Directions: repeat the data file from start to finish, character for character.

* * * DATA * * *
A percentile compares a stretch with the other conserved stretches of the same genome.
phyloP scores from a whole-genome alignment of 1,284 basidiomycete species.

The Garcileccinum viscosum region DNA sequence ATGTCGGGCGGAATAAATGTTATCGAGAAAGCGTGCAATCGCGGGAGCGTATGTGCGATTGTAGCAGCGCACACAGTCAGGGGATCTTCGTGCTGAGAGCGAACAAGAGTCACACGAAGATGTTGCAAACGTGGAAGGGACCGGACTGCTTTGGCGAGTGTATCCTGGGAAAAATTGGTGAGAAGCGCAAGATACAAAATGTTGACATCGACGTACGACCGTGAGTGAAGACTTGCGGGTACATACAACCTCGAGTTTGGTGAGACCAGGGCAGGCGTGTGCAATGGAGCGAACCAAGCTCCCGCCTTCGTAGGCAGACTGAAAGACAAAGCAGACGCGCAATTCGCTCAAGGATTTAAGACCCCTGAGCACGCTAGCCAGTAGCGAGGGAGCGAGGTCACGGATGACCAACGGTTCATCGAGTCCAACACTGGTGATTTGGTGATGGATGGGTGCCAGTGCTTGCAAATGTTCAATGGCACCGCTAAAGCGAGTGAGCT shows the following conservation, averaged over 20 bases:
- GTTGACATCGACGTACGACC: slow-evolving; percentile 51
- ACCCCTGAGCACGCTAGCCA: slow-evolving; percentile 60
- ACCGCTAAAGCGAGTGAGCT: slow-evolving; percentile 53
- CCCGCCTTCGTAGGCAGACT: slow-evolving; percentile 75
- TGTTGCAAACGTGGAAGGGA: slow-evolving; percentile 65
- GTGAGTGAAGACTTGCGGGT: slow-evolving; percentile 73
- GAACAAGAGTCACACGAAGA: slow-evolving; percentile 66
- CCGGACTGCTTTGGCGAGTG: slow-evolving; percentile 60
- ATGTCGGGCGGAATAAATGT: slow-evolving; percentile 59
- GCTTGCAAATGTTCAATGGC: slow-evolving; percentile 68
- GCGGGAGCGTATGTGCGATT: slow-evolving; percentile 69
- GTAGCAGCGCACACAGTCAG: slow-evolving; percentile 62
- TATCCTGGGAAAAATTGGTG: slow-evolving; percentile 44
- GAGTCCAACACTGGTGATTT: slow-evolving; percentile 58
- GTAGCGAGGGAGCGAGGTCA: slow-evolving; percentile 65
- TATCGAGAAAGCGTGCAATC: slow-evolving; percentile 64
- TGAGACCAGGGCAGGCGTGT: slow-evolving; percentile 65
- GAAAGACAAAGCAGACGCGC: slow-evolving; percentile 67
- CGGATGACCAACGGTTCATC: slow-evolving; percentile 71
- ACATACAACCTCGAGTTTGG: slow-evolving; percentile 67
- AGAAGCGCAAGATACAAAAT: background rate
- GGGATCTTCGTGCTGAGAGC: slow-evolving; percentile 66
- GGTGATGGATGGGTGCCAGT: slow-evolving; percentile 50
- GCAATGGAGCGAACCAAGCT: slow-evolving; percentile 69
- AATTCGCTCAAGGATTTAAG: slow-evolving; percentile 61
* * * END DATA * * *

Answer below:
A percentile compares a stretch with the other conserved stretches of the same genome.
phyloP scores from a whole-genome alignment of 1,284 basidiomycete species.

The Garcileccinum viscosum region DNA sequence ATGTCGGGCGGAATAAATGTTATCGAGAAAGCGTGCAATCGCGGGAGCGTATGTGCGATTGTAGCAGCGCACACAGTCAGGGGATCTTCGTGCTGAGAGCGAACAAGAGTCACACGAAGATGTTGCAAACGTGGAAGGGACCGGACTGCTTTGGCGAGTGTATCCTGGGAAAAATTGGTGAGAAGCGCAAGATACAAAATGTTGACATCGACGTACGACCGTGAGTGAAGACTTGCGGGTACATACAACCTCGAGTTTGGTGAGACCAGGGCAGGCGTGTGCAATGGAGCGAACCAAGCTCCCGCCTTCGTAGGCAGACTGAAAGACAAAGCAGACGCGCAATTCGCTCAAGGATTTAAGACCCCTGAGCACGCTAGCCAGTAGCGAGGGAGCGAGGTCACGGATGACCAACGGTTCATCGAGTCCAACACTGGTGATTTGGTGATGGATGGGTGCCAGTGCTTGCAAATGTTCAATGGCACCGCTAAAGCGAGTGAGCT shows the following conservation, averaged over 20 bases:
- GTTGACATCGACGTACGACC: slow-evolving; percentile 51
- ACCCCTGAGCACGCTAGCCA: slow-evolving; percentile 60
- ACCGCTAAAGCGAGTGAGCT: slow-evolving; percentile 53
- CCCGCCTTCGTAGGCAGACT: slow-evolving; percentile 75
- TGTTGCAAACGTGGAAGGGA: slow-evolving; percentile 65
- GTGAGTGAAGACTTGCGGGT: slow-evolving; percentile 73
- GAACAAGAGTCACACGAAGA: slow-evolving; percentile 66
- CCGGACTGCTTTGGCGAGTG: slow-evolving; percentile 60
- ATGTCGGGCGGAATAAATGT: slow-evolving; percentile 59
- GCTTGCAAATGTTCAATGGC: slow-evolving; percentile 68
- GCGGGAGCGTATGTGCGATT: slow-evolving; percentile 69
- GTAGCAGCGCACACAGTCAG: slow-evolving; percentile 62
- TATCCTGGGAAAAATTGGTG: slow-evolving; percentile 44
- GAGTCCAACACTGGTGATTT: slow-evolving; percentile 58
- GTAGCGAGGGAGCGAGGTCA: slow-evolving; percentile 65
- TATCGAGAAAGCGTGCAATC: slow-evolving; percentile 64
- TGAGACCAGGGCAGGCGTGT: slow-evolving; percentile 65
- GAAAGACAAAGCAGACGCGC: slow-evolving; percentile 67
- CGGATGACCAACGGTTCATC: slow-evolving; percentile 71
- ACATACAACCTCGAGTTTGG: slow-evolving; percentile 67
- AGAAGCGCAAGATACAAAAT: background rate
- GGGATCTTCGTGCTGAGAGC: slow-evolving; percentile 66
- GGTGATGGATGGGTGCCAGT: slow-evolving; percentile 50
- GCAATGGAGCGAACCAAGCT: slow-evolving; percentile 69
- AATTCGCTCAAGGATTTAAG: slow-evolving; percentile 61